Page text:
These olives are usually cured in brine for a milder fruity flavor or a sharp citrusy taste.

Taking three to four years to produce any fruit, this quick-spreading plant grows up to 30 feet tall if not pruned and fully exposed to the sun.

The tree has broad, flat leaves with a dense canopy so it can also be used as a good shade tree. 

Montra

Montra
Image Source: Flickr

If you want to bring a Mediterranean feel to your garden consider planting a montra plant. Also known by the names “Dwarf olive” and “Little Ollie” this variety of olive plants is fruitless.

Ideal for growing in smaller yards or pots, the montra can grow up to 8 feet tall.

However, most people keep them smaller to create a hedge. The multi-stemmed bushy plant with deep dark green leaves needs good drainage and plenty of sun.

It will have a better appearance when planted deeper in rich soil. 

Mission

Mission
Image Source: Wikimedia Commons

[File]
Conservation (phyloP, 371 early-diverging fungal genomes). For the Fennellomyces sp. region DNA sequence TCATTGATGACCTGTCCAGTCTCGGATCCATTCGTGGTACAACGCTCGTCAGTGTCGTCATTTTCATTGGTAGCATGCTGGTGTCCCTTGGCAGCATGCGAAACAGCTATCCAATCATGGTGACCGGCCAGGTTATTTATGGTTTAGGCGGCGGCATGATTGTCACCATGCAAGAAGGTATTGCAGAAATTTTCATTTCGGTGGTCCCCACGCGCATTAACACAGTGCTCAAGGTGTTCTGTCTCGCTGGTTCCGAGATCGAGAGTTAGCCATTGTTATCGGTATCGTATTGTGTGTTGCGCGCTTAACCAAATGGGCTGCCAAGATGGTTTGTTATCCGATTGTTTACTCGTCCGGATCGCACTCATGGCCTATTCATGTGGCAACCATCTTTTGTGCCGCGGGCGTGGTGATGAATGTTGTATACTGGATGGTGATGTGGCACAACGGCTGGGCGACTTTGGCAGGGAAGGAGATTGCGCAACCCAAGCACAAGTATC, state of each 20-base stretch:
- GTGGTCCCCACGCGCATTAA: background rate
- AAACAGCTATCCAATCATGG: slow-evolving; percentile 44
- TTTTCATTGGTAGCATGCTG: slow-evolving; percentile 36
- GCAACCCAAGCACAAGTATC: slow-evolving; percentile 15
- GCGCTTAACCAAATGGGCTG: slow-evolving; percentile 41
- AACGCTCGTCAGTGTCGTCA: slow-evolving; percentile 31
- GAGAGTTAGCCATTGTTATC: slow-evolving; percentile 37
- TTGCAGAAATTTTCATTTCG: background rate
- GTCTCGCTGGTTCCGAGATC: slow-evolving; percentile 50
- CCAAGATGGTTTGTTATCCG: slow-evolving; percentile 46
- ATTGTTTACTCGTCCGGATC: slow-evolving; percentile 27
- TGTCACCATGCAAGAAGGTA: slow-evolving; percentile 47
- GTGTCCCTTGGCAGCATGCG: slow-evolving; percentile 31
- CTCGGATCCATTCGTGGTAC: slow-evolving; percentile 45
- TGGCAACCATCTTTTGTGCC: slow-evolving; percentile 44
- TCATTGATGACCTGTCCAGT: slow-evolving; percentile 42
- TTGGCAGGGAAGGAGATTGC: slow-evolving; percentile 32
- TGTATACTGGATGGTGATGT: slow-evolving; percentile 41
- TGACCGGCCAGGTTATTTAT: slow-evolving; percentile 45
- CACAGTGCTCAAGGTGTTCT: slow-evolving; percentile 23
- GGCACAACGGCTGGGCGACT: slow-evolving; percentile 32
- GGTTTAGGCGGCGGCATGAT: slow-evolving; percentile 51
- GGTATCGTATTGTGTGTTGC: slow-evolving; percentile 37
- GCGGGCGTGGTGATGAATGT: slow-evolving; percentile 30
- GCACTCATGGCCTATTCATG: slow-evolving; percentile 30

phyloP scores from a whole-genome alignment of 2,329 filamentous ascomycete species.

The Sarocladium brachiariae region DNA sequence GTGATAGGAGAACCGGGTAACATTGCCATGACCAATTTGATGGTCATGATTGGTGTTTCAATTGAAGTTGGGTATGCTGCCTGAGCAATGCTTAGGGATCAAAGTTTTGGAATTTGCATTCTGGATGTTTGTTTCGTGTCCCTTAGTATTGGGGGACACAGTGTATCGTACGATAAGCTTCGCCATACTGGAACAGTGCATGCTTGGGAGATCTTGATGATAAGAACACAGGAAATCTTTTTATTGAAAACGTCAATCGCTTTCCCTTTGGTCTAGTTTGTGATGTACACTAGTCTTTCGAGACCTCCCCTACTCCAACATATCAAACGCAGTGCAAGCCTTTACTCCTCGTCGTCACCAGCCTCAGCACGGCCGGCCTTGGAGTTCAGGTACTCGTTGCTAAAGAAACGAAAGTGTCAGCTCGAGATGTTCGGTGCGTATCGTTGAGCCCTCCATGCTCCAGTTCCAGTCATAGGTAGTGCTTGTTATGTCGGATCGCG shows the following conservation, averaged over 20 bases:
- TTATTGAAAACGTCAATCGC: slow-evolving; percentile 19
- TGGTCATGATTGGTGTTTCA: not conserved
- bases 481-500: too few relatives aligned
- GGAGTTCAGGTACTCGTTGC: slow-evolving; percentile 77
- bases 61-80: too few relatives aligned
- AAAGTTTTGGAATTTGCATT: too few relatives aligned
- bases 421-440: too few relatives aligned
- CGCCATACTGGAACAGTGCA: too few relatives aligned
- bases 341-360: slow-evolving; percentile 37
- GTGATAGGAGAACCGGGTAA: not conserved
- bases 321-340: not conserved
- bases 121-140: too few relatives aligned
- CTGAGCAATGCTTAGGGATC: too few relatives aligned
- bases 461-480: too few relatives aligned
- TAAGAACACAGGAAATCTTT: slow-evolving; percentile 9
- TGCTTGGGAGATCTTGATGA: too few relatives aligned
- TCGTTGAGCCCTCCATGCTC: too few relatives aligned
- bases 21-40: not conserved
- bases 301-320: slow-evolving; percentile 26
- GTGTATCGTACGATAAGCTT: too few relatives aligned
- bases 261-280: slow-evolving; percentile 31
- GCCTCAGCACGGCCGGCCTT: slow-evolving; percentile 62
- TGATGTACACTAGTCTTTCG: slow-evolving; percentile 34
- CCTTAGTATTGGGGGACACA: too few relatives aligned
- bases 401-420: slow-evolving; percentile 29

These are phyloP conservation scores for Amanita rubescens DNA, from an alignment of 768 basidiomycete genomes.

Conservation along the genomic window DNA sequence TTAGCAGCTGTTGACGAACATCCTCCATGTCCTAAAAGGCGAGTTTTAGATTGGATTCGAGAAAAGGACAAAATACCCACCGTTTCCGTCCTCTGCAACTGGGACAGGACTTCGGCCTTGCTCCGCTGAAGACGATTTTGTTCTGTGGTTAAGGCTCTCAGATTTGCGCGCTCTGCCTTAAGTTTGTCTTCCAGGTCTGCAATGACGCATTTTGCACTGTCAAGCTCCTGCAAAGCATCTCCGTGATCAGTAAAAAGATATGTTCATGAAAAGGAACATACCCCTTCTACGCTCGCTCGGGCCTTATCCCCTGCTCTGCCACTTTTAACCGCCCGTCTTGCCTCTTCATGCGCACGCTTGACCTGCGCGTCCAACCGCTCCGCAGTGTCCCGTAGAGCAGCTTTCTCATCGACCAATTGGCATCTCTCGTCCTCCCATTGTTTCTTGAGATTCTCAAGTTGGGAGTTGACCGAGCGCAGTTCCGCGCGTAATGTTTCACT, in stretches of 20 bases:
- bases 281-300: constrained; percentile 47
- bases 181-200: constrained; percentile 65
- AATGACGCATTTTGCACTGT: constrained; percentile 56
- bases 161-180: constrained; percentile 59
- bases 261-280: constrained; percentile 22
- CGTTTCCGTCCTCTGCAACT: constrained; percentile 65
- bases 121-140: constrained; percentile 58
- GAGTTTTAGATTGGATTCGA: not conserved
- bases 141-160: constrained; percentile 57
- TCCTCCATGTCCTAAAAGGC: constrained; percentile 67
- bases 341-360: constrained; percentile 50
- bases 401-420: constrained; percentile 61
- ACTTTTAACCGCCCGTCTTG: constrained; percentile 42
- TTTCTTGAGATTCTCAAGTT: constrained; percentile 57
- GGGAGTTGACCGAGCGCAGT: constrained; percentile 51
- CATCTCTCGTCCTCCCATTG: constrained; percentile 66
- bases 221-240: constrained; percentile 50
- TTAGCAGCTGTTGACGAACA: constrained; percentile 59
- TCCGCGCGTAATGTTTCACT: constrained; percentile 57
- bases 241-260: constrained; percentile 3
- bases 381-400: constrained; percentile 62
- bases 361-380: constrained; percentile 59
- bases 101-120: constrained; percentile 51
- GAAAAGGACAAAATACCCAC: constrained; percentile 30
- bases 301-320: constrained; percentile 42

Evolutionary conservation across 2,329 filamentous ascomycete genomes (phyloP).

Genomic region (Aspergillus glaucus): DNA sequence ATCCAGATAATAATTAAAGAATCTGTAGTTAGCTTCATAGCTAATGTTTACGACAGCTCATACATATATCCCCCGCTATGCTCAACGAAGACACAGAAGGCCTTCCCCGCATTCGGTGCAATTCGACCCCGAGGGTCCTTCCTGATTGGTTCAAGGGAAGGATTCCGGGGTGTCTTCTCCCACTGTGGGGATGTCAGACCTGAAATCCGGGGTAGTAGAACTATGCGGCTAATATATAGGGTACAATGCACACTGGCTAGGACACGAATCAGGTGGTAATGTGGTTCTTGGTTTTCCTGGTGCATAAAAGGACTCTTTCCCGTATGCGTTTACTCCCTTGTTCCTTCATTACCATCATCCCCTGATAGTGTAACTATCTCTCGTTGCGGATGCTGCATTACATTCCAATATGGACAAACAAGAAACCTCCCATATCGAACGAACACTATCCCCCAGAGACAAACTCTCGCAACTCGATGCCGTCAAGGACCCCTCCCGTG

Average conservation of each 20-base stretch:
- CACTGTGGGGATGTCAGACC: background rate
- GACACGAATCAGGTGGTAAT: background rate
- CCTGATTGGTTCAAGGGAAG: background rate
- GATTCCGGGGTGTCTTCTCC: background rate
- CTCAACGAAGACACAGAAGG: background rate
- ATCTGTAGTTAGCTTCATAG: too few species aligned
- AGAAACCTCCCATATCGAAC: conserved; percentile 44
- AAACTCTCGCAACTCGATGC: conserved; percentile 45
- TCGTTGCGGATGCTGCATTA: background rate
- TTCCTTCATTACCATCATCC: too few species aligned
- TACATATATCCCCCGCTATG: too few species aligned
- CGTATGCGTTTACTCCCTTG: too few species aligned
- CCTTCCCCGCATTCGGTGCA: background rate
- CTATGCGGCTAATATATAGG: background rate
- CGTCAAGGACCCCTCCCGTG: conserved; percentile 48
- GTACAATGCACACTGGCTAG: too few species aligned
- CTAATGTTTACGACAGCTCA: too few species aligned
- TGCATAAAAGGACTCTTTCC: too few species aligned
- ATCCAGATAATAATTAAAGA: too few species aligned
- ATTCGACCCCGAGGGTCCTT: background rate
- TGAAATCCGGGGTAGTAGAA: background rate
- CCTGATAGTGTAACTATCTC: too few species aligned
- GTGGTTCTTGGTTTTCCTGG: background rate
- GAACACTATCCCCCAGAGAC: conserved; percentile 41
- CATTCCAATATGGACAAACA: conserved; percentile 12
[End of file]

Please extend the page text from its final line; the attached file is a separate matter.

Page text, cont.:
Originally developed in California in the 1700s, this olive is a historical type of olive plant that is actually the oldest olive tree in the United States.

It particularly thrives along the west coast, being seen in most yards throughout California.

With its high-yielding rate, it is a great option for those that want to start using homegrown olives.

Growing to heights of 50 feet the mission plant appreciates well-drained soil and full sun. It can also hold up pretty well to poor, rocky terrain and cold temperatures.

Nocellara del Belice

Nocellara del Belice
Image Source: Pixnio

The bright green olives from the Nocellara del Belice plant are not all this olive tree is known for.

With strong resistance to diseases and pests and a large dense crown, this plant also makes a fantastic shade tree that can be easily grown.

The smaller tree that only grows up to 20 feet tall is a wonderful ornamental plant but the olives are also super tasty.

Grown all around America, this olive plant’s fruit offers a mild flavor with a beautiful buttery texture. 

Kalamata

Kalamata

The Kalamata olive plant is perhaps one of the most iconic olives trees.

This Greek species of olive plant is a traditional ingredient in an array of Mediterranean dishes as well as being a symbol of peace. The medium to large-sized tree has lush green foliage.

It produces dark-purple-skinned, almond-shaped olives that are most commonly used in the production of olive oil, vinegar, or even better red wine.

The flavor of these olives is somewhat smoky which differs from other popular varieties of olive.

Frantoio

Frantoio